A wormhole at the centre of a black hole could serve as a portal to other parts of the universe through which matter can travel without being destroyed, scientists have said. In a study published in the journal Classical and Quantum Gravity, researchers say the presence of wormholes helps resolve several problems with black holes, including the problem of singularity.
Gonzalo Olmo and colleagues from the University of Valencia and the University of Lisbon sought to analyse black holes using theories other than general relativity. Specifically, they considered the singularity as an imperfection in the geometric structure of space-time.
Black holes are regions in space with such a strong gravitational pull that nothing – not even light – can escape. Traditionally, it is thought the centre of a black hole contains a gravitational singularity. This is a one-dimensional point where matter is crushed to an infinite density and the laws of physics as we know them no longer exist - a problem for scientists studying black holes.
To address the problem, Olmo applied geometric structures like crystal or graphene to black holes. "Just as crystals have imperfections in their microscopic structure, the central region of a black hole can be interpreted as an anomaly in space-time, which requires new geometric elements in order to be able to describe them more precisely," he said. "We explored all possible options, taking inspiration from facts observed in nature."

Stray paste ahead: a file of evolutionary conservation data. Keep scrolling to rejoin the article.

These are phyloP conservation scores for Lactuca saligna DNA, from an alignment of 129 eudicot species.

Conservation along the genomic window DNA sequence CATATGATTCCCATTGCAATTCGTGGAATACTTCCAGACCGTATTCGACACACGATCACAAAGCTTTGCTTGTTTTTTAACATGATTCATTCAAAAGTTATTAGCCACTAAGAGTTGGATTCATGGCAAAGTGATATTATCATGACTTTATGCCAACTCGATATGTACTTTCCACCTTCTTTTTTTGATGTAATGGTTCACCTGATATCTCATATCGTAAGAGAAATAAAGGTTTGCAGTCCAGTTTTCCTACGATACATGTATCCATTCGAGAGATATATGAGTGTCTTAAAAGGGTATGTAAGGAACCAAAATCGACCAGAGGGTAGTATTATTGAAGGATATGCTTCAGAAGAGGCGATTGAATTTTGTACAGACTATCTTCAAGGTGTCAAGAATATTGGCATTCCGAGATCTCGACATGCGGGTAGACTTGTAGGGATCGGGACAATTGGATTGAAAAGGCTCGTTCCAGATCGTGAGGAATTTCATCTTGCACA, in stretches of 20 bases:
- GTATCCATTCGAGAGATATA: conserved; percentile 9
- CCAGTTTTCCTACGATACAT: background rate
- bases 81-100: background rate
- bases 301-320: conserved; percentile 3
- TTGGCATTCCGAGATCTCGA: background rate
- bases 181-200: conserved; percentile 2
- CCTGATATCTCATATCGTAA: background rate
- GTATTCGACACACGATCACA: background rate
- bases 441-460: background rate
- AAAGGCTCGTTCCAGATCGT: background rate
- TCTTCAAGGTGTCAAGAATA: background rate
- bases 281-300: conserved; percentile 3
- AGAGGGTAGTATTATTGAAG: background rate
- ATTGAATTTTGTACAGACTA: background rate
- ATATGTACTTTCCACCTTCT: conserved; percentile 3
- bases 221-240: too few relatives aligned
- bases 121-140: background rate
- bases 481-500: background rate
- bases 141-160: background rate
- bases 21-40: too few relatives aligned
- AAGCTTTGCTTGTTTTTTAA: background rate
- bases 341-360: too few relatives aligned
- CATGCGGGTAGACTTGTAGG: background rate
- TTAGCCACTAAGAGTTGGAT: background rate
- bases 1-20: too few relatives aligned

In the study, they used a model of a simple type of black hole – electrically charged and rotation-less. Their results revealed a black hole with a tiny spherical surface at the centre – something they interpret as a wormhole.
This wormhole would be smaller than an atomic nucleus. However, a larger electricity charge stored in the black hole could increase the size of it. Matter that entered this black hole would be stretched out (spaghettification) vertically until it was extremely long and thin. At this point, it would pass through the wormhole and revert back to its original state on the other side, in another part of the universe. The forces facing this hypothetical traveller would be intense, but not infinite.
"Our theory naturally resolves several problems in the interpretation of electrically-charged black holes", Olmo said. "In the first instance we resolve the problem of the singularity, since there is a door at the centre of the black hole, the wormhole, through which space and time can continue."
It also solves the problem of wormholes only being present where there is matter with unusual properties: "In our theory, the wormhole appears out of ordinary matter and energy, such as an electric field," he said.